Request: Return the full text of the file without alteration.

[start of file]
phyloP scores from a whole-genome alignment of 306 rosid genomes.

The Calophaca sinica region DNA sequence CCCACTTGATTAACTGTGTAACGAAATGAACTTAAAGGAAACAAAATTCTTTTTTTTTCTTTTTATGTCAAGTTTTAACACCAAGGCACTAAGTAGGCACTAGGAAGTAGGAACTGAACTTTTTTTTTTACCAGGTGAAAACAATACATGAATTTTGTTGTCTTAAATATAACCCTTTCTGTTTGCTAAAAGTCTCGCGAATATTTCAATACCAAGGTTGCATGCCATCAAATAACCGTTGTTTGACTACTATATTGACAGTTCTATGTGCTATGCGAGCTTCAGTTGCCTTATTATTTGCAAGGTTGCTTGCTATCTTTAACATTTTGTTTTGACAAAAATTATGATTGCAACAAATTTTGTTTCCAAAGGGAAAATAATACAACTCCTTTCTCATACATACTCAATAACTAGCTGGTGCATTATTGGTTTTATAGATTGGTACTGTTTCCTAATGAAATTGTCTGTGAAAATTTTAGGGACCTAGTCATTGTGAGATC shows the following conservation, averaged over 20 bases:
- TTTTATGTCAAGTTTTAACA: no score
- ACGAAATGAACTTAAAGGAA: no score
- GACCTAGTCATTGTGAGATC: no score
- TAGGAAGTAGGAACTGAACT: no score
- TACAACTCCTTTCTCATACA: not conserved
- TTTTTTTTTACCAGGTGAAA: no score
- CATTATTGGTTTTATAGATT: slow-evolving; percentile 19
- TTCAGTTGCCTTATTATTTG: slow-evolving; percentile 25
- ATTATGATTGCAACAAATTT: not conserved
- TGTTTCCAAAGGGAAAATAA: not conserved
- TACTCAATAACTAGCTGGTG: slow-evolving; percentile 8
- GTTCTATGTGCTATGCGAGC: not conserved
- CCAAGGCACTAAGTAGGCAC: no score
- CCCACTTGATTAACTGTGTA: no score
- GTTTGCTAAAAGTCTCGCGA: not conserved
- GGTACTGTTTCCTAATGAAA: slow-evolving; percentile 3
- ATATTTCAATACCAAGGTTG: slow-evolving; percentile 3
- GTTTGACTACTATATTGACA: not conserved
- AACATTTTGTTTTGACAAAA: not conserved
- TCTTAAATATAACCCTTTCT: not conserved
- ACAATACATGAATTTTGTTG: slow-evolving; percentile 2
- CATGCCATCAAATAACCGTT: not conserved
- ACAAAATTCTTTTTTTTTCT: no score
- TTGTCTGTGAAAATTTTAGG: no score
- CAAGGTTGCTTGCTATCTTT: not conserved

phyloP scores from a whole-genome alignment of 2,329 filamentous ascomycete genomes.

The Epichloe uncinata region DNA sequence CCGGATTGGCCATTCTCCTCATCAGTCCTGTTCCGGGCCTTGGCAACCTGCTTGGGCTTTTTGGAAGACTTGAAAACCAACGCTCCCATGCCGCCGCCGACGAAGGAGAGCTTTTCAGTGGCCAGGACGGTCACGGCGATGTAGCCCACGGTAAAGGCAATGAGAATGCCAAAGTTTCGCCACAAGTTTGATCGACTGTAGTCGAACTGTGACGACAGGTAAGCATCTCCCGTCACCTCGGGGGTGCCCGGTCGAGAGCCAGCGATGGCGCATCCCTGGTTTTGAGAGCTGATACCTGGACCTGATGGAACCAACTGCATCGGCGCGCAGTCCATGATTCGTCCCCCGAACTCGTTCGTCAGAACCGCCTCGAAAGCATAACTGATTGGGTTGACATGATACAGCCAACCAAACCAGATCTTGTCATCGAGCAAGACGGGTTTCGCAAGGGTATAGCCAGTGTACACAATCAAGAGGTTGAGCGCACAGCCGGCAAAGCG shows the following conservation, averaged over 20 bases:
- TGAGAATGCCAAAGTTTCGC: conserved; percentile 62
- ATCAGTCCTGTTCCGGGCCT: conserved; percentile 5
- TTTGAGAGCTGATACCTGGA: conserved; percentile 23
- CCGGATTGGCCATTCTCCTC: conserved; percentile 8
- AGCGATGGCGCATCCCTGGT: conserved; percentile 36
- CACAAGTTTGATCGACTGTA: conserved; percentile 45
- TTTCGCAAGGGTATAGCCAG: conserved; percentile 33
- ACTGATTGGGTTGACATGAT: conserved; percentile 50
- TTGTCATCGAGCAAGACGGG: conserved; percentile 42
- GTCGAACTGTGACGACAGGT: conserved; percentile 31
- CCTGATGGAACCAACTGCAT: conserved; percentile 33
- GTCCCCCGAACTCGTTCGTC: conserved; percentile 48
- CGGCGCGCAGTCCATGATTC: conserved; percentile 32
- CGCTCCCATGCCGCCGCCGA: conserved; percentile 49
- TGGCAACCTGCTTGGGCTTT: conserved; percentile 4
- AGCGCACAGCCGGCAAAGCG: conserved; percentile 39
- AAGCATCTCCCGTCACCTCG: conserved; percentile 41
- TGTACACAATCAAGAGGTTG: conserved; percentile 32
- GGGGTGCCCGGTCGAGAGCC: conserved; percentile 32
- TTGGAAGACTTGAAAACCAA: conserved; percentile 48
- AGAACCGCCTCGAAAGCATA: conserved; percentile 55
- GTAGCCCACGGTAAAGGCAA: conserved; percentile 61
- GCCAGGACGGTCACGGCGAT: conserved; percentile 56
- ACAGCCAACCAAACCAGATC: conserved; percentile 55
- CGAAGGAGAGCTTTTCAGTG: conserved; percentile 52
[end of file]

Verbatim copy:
phyloP scores from a whole-genome alignment of 306 rosid genomes.

The Calophaca sinica region DNA sequence CCCACTTGATTAACTGTGTAACGAAATGAACTTAAAGGAAACAAAATTCTTTTTTTTTCTTTTTATGTCAAGTTTTAACACCAAGGCACTAAGTAGGCACTAGGAAGTAGGAACTGAACTTTTTTTTTTACCAGGTGAAAACAATACATGAATTTTGTTGTCTTAAATATAACCCTTTCTGTTTGCTAAAAGTCTCGCGAATATTTCAATACCAAGGTTGCATGCCATCAAATAACCGTTGTTTGACTACTATATTGACAGTTCTATGTGCTATGCGAGCTTCAGTTGCCTTATTATTTGCAAGGTTGCTTGCTATCTTTAACATTTTGTTTTGACAAAAATTATGATTGCAACAAATTTTGTTTCCAAAGGGAAAATAATACAACTCCTTTCTCATACATACTCAATAACTAGCTGGTGCATTATTGGTTTTATAGATTGGTACTGTTTCCTAATGAAATTGTCTGTGAAAATTTTAGGGACCTAGTCATTGTGAGATC shows the following conservation, averaged over 20 bases:
- TTTTATGTCAAGTTTTAACA: no score
- ACGAAATGAACTTAAAGGAA: no score
- GACCTAGTCATTGTGAGATC: no score
- TAGGAAGTAGGAACTGAACT: no score
- TACAACTCCTTTCTCATACA: not conserved
- TTTTTTTTTACCAGGTGAAA: no score
- CATTATTGGTTTTATAGATT: slow-evolving; percentile 19
- TTCAGTTGCCTTATTATTTG: slow-evolving; percentile 25
- ATTATGATTGCAACAAATTT: not conserved
- TGTTTCCAAAGGGAAAATAA: not conserved
- TACTCAATAACTAGCTGGTG: slow-evolving; percentile 8
- GTTCTATGTGCTATGCGAGC: not conserved
- CCAAGGCACTAAGTAGGCAC: no score
- CCCACTTGATTAACTGTGTA: no score
- GTTTGCTAAAAGTCTCGCGA: not conserved
- GGTACTGTTTCCTAATGAAA: slow-evolving; percentile 3
- ATATTTCAATACCAAGGTTG: slow-evolving; percentile 3
- GTTTGACTACTATATTGACA: not conserved
- AACATTTTGTTTTGACAAAA: not conserved
- TCTTAAATATAACCCTTTCT: not conserved
- ACAATACATGAATTTTGTTG: slow-evolving; percentile 2
- CATGCCATCAAATAACCGTT: not conserved
- ACAAAATTCTTTTTTTTTCT: no score
- TTGTCTGTGAAAATTTTAGG: no score
- CAAGGTTGCTTGCTATCTTT: not conserved

phyloP scores from a whole-genome alignment of 2,329 filamentous ascomycete genomes.

The Epichloe uncinata region DNA sequence CCGGATTGGCCATTCTCCTCATCAGTCCTGTTCCGGGCCTTGGCAACCTGCTTGGGCTTTTTGGAAGACTTGAAAACCAACGCTCCCATGCCGCCGCCGACGAAGGAGAGCTTTTCAGTGGCCAGGACGGTCACGGCGATGTAGCCCACGGTAAAGGCAATGAGAATGCCAAAGTTTCGCCACAAGTTTGATCGACTGTAGTCGAACTGTGACGACAGGTAAGCATCTCCCGTCACCTCGGGGGTGCCCGGTCGAGAGCCAGCGATGGCGCATCCCTGGTTTTGAGAGCTGATACCTGGACCTGATGGAACCAACTGCATCGGCGCGCAGTCCATGATTCGTCCCCCGAACTCGTTCGTCAGAACCGCCTCGAAAGCATAACTGATTGGGTTGACATGATACAGCCAACCAAACCAGATCTTGTCATCGAGCAAGACGGGTTTCGCAAGGGTATAGCCAGTGTACACAATCAAGAGGTTGAGCGCACAGCCGGCAAAGCG shows the following conservation, averaged over 20 bases:
- TGAGAATGCCAAAGTTTCGC: conserved; percentile 62
- ATCAGTCCTGTTCCGGGCCT: conserved; percentile 5
- TTTGAGAGCTGATACCTGGA: conserved; percentile 23
- CCGGATTGGCCATTCTCCTC: conserved; percentile 8
- AGCGATGGCGCATCCCTGGT: conserved; percentile 36
- CACAAGTTTGATCGACTGTA: conserved; percentile 45
- TTTCGCAAGGGTATAGCCAG: conserved; percentile 33
- ACTGATTGGGTTGACATGAT: conserved; percentile 50
- TTGTCATCGAGCAAGACGGG: conserved; percentile 42
- GTCGAACTGTGACGACAGGT: conserved; percentile 31
- CCTGATGGAACCAACTGCAT: conserved; percentile 33
- GTCCCCCGAACTCGTTCGTC: conserved; percentile 48
- CGGCGCGCAGTCCATGATTC: conserved; percentile 32
- CGCTCCCATGCCGCCGCCGA: conserved; percentile 49
- TGGCAACCTGCTTGGGCTTT: conserved; percentile 4
- AGCGCACAGCCGGCAAAGCG: conserved; percentile 39
- AAGCATCTCCCGTCACCTCG: conserved; percentile 41
- TGTACACAATCAAGAGGTTG: conserved; percentile 32
- GGGGTGCCCGGTCGAGAGCC: conserved; percentile 32
- TTGGAAGACTTGAAAACCAA: conserved; percentile 48
- AGAACCGCCTCGAAAGCATA: conserved; percentile 55
- GTAGCCCACGGTAAAGGCAA: conserved; percentile 61
- GCCAGGACGGTCACGGCGAT: conserved; percentile 56
- ACAGCCAACCAAACCAGATC: conserved; percentile 55
- CGAAGGAGAGCTTTTCAGTG: conserved; percentile 52